2. Breach of Duty • Was there a breach of this standard of care? • Negligent breach of the standard of care • Negligence can occur at different stages: • Misdiagnosis • Failure to properly treat • Administering wrong medication • Failure of informed consent • Failure to inform patient about risks, alternative treatments, e.g. • Negligence is usually established by expert witnesses
BREACH OF DUTY 2 • The Bolam Test/Defence • “A doctor is not guilty of negligence if he acted in accordance with a practice accepted as proper by a responsible body of medical opinion….A doctor is not negligent if he is acting in accordance with such a practice merely because there is a body of opinion that takes a contrary view”
Later applications • Whitehouse v Jordan 1980 • Maynard v West Midlands RHA 1984 “I have to say that a judge’s preference for one body of distinguished opinion over another also professionally distinguished is not sufficient to establish negligence”
Criticisms of Bolam Test • Too protective of doctors • Judges not permitted to choose between competing expert views • “Responsible body” not defined • A sociological rather then a normative framework
3. Causation • Once it has been shown that a physician (hospital, other professional) has been negligent • Plaintiff must prove that this negligence caused (or worsened) the harm/injury • The negligent act must be directly responsible for the harm (proximate cause) • or at least have contributed to it (cause-in-fact)
4. Damages • If plaintiff establishes negligence & liability, they are entitled to damages (financial compensation) for: • Compensatory damages: Past/future medical bills, lost wages • Non-economic Damages: Pain & Suffering • Capped (1994) in MI: $280,000 • Except for paralysis, cognitive impairment or loss of reproductive capacities = $500,000 • Attorney Fees • MI: In personal injury & wrongful death cases = limited to 1/3 of award to plaintiff • Damages reduced by • Contributory negligence (of plaintiff) • Joint and Several liability (of other parties)
Avoiding Inappropriate Defensive Practice • Make a clinically sound treatment decision. • Accurately identify the legal risk in the case. • Evaluate the risk by estimating potential costs of the claim in time, anxiety, money. • Discount that risk calculation by the unlikelihood of its occurrence and the potential claim’s defensibility. • Evaluate that cost to the patient and society of potential defensive measures. Deville, supra, at 582.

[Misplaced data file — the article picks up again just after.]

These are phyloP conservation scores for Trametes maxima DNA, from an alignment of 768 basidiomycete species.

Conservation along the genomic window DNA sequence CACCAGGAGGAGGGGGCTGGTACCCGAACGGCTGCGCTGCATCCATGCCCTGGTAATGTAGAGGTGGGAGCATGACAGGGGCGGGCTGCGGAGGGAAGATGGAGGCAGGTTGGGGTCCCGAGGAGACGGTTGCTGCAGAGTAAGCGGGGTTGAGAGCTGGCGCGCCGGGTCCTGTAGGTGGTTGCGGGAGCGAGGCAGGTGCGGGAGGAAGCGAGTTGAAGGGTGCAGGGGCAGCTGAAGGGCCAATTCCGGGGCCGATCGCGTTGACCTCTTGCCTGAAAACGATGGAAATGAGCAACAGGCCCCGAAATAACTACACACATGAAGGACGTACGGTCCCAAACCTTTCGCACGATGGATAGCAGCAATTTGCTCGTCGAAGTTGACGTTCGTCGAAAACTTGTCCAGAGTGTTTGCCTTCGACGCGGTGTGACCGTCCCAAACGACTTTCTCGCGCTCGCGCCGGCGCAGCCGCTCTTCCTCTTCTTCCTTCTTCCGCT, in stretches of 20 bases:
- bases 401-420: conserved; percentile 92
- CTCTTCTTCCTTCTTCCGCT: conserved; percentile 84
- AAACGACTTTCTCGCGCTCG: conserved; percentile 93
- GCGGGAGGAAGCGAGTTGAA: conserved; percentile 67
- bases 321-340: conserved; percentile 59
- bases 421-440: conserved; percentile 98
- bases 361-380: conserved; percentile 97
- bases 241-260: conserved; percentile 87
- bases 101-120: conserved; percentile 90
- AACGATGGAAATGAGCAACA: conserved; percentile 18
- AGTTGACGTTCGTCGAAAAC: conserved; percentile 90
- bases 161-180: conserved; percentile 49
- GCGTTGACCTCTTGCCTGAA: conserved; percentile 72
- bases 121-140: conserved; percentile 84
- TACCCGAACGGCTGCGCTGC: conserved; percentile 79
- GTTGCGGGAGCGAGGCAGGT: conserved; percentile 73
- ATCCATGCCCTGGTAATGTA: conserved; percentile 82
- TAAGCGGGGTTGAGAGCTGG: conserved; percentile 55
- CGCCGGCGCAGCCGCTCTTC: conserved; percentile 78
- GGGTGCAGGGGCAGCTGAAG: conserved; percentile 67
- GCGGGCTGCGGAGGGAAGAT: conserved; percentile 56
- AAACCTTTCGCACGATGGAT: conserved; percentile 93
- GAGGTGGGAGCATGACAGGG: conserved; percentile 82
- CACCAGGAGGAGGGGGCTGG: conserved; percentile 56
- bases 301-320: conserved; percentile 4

Approaches to Disclosing Error in Practice. • Report/Resolve conflicts as “close to the bedside” as possible. • Keep accurate, contemporaneous records of all clinical activities. • Notify insurer and seek assistance from others who can help (e.g., risk manager). • Take the lead in disclosure; don’t wait for patient to ask. • Outline a plan of care to rectify the harm and prevent recurrence. • Offer to get prompt second opinions where appropriate.
. . . in Practice • Offer the option of family meetings, get professional help to conduct them. • Offer the option of follow-up meetings. • Document important discussions. • Be prepared for strong emotions. • Accept responsibility for outcomes, but avoid attribution of blame. • Apologies and expressions of sorrow are appropriate. Cf., Hebert, et al., supra, CMAJ 2001:164(4);509
Following are the most common medico-legal issues faced by doctors and health care personells. Medical-Legal Issues Consent Advanced Directives (Living Wills) Blood Samples or Toxic Substance Screens Uttering Threats Reporting Duties Child Abuse Spouse / Elser Abuse Sexual Abuse by a Regulated Health Professional OHIP Fraud Medically Unfit to Operate a Motor Vehicle